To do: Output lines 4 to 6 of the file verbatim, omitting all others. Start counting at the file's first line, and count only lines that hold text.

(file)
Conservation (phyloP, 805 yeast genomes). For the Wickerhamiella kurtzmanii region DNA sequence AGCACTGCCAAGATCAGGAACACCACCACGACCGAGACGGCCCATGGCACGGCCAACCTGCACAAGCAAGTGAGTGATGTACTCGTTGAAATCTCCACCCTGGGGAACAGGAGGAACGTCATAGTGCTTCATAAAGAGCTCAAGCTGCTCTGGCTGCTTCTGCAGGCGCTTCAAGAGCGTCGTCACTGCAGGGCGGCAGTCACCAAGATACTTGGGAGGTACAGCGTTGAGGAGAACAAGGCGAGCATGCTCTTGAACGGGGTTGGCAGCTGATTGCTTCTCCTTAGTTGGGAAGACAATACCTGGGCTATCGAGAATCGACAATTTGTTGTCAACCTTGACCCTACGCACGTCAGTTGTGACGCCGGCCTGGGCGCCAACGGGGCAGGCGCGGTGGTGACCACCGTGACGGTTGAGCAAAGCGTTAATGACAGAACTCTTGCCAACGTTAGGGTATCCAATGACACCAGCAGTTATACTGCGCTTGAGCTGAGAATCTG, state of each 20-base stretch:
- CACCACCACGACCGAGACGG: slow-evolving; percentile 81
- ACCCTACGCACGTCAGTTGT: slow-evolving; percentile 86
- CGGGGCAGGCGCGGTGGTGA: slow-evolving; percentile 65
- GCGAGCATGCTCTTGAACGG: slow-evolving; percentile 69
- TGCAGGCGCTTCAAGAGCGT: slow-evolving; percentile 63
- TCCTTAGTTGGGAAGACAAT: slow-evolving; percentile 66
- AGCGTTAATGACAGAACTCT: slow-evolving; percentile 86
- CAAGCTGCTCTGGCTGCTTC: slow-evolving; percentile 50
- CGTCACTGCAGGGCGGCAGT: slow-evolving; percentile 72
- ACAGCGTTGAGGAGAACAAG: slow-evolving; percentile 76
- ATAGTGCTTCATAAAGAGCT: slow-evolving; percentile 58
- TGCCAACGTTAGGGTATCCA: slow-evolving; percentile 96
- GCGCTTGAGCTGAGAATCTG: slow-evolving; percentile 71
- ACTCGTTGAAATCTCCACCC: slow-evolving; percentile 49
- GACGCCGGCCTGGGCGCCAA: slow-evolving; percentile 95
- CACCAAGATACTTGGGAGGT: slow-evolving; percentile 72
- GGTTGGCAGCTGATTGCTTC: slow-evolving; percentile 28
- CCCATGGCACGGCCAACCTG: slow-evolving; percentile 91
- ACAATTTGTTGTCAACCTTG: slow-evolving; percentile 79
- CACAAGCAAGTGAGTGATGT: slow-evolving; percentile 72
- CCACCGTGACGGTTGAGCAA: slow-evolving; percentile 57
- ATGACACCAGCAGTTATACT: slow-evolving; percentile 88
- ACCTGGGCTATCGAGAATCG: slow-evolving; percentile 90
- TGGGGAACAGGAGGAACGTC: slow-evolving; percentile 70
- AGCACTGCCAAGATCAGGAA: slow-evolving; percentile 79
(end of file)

- CGGGGCAGGCGCGGTGGTGA: slow-evolving; percentile 65
- GCGAGCATGCTCTTGAACGG: slow-evolving; percentile 69
- TGCAGGCGCTTCAAGAGCGT: slow-evolving; percentile 63